Have you ever heard of or gone through a contact lens exam before? If not, you are not alone. Many people find contact lenses and contact lens exams confusing. While you may know what contacts are and how to use them, you may wonder what exactly a contact lens exam is.
Wearing contact lenses is not just a matter of getting a prescription, buying the contacts, and placing them in your eyes. Your eye doctor must examine how well you see with contact lenses and determine the type of contacts that will suit you best. All this happens during a contact lens exam.
A contact lens exam is a test your eye doctor does to measure your cornea (the clear outer part of your eye). The contact lens exam measures the curve, shape, and size of your cornea to determine the presence of vision issues or eye irregularities.
By examining your cornea, your eye doctor can tell whether there are any issues with the shape or health of your cornea. The issues may make contact lenses ineffective or feel uncomfortable.
As such, your eye doctor will only focus on your cornea in a contact lens exam. This is unlike a comprehensive eye exam. While both exams examine your eyesight to provide the right solutions to your needs, a comprehensive eye exam is more detailed. It involves a series of tests to check for any signs of eye illnesses that may damage your eyes or your vision.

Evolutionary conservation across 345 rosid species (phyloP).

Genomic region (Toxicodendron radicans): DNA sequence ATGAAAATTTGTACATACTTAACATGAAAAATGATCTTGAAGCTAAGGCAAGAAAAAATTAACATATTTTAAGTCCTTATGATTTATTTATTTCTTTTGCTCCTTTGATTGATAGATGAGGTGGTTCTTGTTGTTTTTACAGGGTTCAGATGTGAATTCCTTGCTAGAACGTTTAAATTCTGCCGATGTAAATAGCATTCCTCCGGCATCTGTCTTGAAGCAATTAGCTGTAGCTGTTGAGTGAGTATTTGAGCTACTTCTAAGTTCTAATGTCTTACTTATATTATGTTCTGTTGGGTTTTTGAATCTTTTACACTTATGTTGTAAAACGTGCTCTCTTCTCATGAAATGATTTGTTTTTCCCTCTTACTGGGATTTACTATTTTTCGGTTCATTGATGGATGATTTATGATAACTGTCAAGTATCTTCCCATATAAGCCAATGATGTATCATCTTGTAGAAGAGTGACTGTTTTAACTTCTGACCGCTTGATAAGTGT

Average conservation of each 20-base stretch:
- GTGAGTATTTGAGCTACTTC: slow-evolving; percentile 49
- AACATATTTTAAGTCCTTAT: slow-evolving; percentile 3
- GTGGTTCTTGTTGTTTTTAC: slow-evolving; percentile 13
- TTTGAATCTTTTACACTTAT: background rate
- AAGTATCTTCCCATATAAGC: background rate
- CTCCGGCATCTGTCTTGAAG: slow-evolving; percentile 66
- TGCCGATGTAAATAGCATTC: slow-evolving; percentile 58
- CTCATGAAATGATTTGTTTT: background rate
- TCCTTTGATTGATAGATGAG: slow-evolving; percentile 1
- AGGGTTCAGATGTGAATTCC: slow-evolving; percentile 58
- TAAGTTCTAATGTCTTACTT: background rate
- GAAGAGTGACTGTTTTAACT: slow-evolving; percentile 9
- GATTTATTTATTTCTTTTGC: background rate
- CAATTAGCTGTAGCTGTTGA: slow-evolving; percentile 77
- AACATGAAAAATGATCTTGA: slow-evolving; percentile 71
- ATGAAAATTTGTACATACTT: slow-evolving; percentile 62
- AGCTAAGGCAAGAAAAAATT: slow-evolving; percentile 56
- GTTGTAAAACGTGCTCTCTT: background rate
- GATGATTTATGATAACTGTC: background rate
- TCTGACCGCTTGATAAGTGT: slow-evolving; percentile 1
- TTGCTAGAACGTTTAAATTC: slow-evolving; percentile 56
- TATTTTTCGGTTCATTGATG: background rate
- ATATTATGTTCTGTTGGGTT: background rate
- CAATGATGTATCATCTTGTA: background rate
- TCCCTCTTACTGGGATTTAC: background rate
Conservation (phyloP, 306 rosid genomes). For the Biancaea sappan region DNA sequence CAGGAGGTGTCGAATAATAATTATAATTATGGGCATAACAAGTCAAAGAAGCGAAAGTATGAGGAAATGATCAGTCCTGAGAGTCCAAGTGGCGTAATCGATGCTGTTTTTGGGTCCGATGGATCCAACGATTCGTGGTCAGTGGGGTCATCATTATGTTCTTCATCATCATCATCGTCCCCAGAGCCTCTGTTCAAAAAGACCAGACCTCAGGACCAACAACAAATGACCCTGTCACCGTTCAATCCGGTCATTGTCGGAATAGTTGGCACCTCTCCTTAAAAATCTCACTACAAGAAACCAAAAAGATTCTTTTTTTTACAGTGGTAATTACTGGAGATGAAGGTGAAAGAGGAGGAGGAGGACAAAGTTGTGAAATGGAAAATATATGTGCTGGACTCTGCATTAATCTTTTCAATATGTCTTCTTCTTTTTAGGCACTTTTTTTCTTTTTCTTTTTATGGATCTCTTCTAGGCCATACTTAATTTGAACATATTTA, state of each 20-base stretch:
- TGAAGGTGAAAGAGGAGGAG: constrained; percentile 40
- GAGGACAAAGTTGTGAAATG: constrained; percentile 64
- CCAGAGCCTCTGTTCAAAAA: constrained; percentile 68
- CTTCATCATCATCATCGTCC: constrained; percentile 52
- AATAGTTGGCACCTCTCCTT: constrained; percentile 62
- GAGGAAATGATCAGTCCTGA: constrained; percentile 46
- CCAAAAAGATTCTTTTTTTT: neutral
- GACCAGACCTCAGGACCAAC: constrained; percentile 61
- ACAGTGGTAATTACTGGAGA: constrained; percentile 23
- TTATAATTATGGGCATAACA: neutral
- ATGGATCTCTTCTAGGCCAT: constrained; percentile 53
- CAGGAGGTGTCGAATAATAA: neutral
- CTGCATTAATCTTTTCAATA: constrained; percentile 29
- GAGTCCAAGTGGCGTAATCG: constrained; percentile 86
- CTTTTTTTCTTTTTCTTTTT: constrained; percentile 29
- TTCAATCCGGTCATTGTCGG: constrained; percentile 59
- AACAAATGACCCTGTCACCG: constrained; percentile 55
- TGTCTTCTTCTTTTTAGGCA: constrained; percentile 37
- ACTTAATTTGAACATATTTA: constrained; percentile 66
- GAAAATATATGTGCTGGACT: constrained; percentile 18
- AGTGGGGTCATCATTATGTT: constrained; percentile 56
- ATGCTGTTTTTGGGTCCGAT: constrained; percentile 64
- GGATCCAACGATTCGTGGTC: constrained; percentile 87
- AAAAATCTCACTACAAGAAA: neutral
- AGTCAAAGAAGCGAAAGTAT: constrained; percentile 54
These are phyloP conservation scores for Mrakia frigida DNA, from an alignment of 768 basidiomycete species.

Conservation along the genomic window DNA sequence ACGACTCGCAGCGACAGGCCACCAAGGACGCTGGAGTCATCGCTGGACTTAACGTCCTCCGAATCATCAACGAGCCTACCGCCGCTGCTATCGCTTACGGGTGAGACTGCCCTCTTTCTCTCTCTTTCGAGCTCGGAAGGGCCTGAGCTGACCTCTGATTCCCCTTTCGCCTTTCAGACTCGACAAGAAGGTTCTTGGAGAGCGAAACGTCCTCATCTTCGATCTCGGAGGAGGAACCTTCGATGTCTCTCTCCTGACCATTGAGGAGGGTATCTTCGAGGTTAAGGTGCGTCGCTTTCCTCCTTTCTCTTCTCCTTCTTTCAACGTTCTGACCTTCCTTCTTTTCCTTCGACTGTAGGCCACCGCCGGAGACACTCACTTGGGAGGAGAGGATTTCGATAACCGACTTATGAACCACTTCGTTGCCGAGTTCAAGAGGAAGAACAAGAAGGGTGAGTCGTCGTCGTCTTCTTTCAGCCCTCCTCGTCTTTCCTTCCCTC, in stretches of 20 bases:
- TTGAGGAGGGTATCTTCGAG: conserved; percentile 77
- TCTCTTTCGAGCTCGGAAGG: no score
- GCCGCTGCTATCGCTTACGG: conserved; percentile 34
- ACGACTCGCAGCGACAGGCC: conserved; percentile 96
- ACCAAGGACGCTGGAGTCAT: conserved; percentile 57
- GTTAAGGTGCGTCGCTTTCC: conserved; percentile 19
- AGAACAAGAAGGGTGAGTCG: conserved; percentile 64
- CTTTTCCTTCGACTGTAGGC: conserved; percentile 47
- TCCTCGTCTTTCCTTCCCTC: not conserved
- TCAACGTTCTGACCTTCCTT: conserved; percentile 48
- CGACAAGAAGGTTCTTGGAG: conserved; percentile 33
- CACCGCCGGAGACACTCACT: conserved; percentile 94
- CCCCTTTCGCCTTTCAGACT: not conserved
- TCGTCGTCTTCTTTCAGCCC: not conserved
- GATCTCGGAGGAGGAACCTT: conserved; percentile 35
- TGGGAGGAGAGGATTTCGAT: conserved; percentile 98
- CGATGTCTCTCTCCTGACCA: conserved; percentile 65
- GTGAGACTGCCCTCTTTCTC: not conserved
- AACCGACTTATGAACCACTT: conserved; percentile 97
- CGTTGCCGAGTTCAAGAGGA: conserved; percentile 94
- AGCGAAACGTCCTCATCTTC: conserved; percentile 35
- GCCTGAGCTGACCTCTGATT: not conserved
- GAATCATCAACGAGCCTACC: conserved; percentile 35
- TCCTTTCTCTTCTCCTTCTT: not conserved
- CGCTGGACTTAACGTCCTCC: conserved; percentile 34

Contact lenses fit the unique size and curve of your cornea, ensuring they sit securely on your eyes. Thus, it is necessary to get the correct estimates of the shape, curve, and size of your cornea, as well as your tear quality.
This exam will help your eye doctor design contact lenses that fit the curve and shape of your cornea. If your cornea has an irregular curve or shape due to astigmatism, your ophthalmologist can prescribe special lenses, called toric lenses.
Through a keratometry test or a corneal topography exam, your ophthalmologist will assess how light bounces off your cornea to measure the base curve of your cornea accurately.
If you intend to wear rigid gas permeable contact lenses, your ophthalmologist may measure the size of your pupil or iris. The sizes will help decide which contact lenses will meet your eye needs effectively.
This test measures the quality of your tears to determine whether you have severe dry eye disease. Contact lenses can irritate your eyes and make it hard to see. So if you have severe dry eyes, your ophthalmologist may suggest avoiding contact lenses. But if your dry eye disease is mild, your eye doctor can recommend contact lenses that are fit for dry eyes.
To learn more about contact lens exams and why they matter, contact Optical Masters at our offices in Denver, Colorado. You can also call (720) 807-7300 or (720) 807-7600 to book an appointment today.